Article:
There is a light frost in the bedraggled grass and scrappy brambles. For the first time, it feels like winter has arrived, very gently, and is drifting in wisps of mist above the brown stillness of the canal.
As I crouch to listen, my breath steams, and my dog pants, cloud upon cloud.
To my right, through the trees, a weak sun rises. The light is milky and the shadows are long.
As early as this there are no dog walkers, or young women with children in pushchairs, no cyclists on the towpath, and no distant sound of traffic. All I can hear is a squabbling magpie and a screeching jay, confronting each other on the other side of the canal, in the hawthorns that border on the dead heather.
I can’t see either of them, of course, but I can crouch down and listen to their attempts to lay claim to the day and the year’s dwindling supply of food.
The jay is welcome, for its habit of burying acorns is partly responsible for the spread of the oak trees. The magpie has had a poor press, particularly as it seems to have become more numerous in suburbia, but it is really beautiful. What people think of as its black feathers are, in fact, iridescent green, and the birds will eat absolutely anything.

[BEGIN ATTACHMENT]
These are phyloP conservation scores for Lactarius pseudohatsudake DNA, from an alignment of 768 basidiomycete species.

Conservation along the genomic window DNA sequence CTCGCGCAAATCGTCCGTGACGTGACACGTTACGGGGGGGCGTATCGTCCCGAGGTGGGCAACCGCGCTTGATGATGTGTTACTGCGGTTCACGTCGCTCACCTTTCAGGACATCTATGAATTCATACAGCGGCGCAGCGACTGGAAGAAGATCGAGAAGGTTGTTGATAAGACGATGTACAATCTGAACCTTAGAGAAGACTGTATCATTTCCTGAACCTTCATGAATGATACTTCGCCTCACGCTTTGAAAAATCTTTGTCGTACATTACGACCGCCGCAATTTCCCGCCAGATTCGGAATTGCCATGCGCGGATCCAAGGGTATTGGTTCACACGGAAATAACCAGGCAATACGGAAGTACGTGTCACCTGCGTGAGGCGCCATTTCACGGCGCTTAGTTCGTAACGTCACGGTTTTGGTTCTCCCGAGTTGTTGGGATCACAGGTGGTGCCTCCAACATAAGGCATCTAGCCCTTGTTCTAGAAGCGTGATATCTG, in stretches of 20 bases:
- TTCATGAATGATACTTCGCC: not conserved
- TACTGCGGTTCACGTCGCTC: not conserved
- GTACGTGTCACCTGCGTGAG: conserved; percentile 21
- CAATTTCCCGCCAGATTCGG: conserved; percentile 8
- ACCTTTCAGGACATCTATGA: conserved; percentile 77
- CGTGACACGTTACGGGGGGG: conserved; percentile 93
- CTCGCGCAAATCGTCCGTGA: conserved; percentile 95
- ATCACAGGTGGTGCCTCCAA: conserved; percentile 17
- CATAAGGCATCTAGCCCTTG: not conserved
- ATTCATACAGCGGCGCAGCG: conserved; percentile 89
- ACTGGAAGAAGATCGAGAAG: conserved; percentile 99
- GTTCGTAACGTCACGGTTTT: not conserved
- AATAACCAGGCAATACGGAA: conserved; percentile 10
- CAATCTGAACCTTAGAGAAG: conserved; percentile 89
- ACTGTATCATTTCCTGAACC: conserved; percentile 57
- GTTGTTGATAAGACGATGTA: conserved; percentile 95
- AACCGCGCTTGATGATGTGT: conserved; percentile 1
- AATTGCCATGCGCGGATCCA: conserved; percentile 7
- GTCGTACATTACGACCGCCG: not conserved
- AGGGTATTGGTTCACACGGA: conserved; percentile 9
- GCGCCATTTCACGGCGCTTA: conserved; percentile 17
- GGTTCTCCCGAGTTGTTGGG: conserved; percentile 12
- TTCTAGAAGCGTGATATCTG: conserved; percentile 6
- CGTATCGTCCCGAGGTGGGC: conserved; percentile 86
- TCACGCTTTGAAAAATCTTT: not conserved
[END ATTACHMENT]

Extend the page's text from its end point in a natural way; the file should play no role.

It doesn’t make the most beautiful noise, but what I like about it, apart from its plumage, is its gutsiness and arrogant cheek. It always seems to be saying, “You might not like me, but you liked the skylark, didn’t you? And look where that got the skylark. Nearly extinct, that’s where it got it. You won’t get rid of me that easily!”
Shelley wrote, in Ode to a Skylark,“Hail to thee, blithe spirit!” I write, in Ode to a Magpie, “Hail to thee, Jack of All Trades!”